And the better the art, the more rich, nuanced or lucid the experience - its qualities offer more to the imagination.

So, it's not morally superior, or absolutely superior - it's superior, as art.

DAYoung
15th August 09, 06:06 PM
Even Sophisticated is a relative Term

Phillip Glass is considered sophisticated and he has scored movies.

There's nothing intrinsic about film composition to make it any less (or more) than composition for other purposes.

I agree with this. There's nothing intrinsic to it. But often it's the case.

WarPhalange
15th August 09, 06:18 PM
Who gets to define what is "superior"?

DAYoung
15th August 09, 06:20 PM
Everyone, on a case by case basis.

Cullion
15th August 09, 06:22 PM
Who gets to define what is "superior"?

Damon's just being nice to you. The real answer is that it's an intellectual elite which you aren't a member of yet.

DAYoung
15th August 09, 06:24 PM
Damon's just being nice to you. The real answer is that it's an intellectual elite which you aren't a member of yet.

I'm not sure it's an intellectual elite.

But you might be right.

Either way, they're not letting Loops in.

MEGA JESUS-SAMA
15th August 09, 06:34 PM
So when a compser works with an author on a libereto for an opera it's going to suck because the compose had no say in Libreto?

That's completely different. We're talking about a medium where the music is just as or more important than what is on stage, not where the music exists to introduce a character or let the audience know that this is a sad scene. Movies don't usually play out like operas, though they certain can and have.


Ennio Morricone doesn't need to have input into the filiming of The Mission to write an amazing piece for it.

It's like saying that since Michelangelo didn't write the bible or build the chapel his work on the sistine chapel was somewaht less?

Your first example sucks because I never said that music for movies was bad, just that it's inferior to what can be done with music written for itself.
Your second example just sucks.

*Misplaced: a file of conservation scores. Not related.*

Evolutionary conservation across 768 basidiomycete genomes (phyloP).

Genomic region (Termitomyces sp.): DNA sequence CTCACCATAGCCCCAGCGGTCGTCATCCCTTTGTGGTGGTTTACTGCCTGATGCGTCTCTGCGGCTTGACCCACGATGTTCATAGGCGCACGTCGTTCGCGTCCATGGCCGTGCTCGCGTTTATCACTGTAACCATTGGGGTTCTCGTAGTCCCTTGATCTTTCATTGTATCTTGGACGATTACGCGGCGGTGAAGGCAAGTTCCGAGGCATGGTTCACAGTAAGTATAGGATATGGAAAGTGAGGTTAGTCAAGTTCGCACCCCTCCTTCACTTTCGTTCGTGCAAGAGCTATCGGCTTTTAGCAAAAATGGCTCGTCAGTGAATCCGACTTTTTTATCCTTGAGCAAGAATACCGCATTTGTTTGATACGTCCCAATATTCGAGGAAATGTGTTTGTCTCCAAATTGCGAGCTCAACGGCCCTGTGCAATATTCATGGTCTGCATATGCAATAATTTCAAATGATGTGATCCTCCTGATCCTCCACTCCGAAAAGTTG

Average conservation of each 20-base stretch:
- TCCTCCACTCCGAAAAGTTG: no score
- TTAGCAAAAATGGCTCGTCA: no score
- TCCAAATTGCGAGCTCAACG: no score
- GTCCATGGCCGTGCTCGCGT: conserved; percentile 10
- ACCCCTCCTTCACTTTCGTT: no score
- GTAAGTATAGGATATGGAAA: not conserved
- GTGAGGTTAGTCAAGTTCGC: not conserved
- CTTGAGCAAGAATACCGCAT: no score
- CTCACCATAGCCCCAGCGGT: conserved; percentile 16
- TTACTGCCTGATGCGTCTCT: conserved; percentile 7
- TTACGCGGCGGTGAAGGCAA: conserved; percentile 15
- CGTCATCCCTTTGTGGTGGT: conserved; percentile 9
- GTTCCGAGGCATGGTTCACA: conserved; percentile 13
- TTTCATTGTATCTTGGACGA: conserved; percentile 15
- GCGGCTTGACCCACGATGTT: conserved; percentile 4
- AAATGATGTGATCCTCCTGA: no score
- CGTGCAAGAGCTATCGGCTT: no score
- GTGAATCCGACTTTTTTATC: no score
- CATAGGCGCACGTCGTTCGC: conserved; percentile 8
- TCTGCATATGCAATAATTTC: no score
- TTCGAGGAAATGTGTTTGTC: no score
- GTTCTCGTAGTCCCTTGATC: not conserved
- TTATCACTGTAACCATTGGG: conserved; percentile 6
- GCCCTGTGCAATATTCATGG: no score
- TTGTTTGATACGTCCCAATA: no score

Apparently the public who bought his first records did. Apparently the public who heard him play did. apparently the people who recorded him did.

If they didn't you would have never "discovered him" yourself

The public weren't buying his records, that was my point. He had a handful of recording dates then promptly disappeared into the performance circuit. He didn't become a classic blues musicians until well after he died so obviously it's not important what people of his time thought about his work when we consider canonizing it among blues classics.


You're falling into the pretentious void of the mediocre who laughs and scoffs at people who get paid to do stuff and act as if the reason no one likes, listens to or has any interrest in what they do is because you're a mis understood genius.

The reason most of the best orchestrated music is being compsed for fim scors is because the best composers are approached to work on it.

Not every muscian has to prove themself with commercial success, but commercial success doesn't take away from a musicians ability either.

Liek I said earlier you're not a precious snow flake

I never said any of this. Cut this shit out dude, it's really immature.

Artful Dentures
15th August 09, 06:50 PM
Robert Johnson and even Monk shouldn't be discussed because both of them had to deal with being Black musicians in sgragated America at different times and that had an effect on their popularity.

Although with Monk a devoted family man who was often broke, I doubt if offered he would have turned down commercial work.



That's completely different. We're talking about a medium where the music is just as or more important than what is on stage, not where the music exists to introduce a character or let the audience know that this is a sad scene. Movies don't usually play out like operas, though they certain can and have.


Music on Movies is hardly "just to introduce a character" it sets tone atmospher and tell a story.

Like music in an opera, ballet or symphony.

It justa s important as dialogue

nothing you say stands up to it own example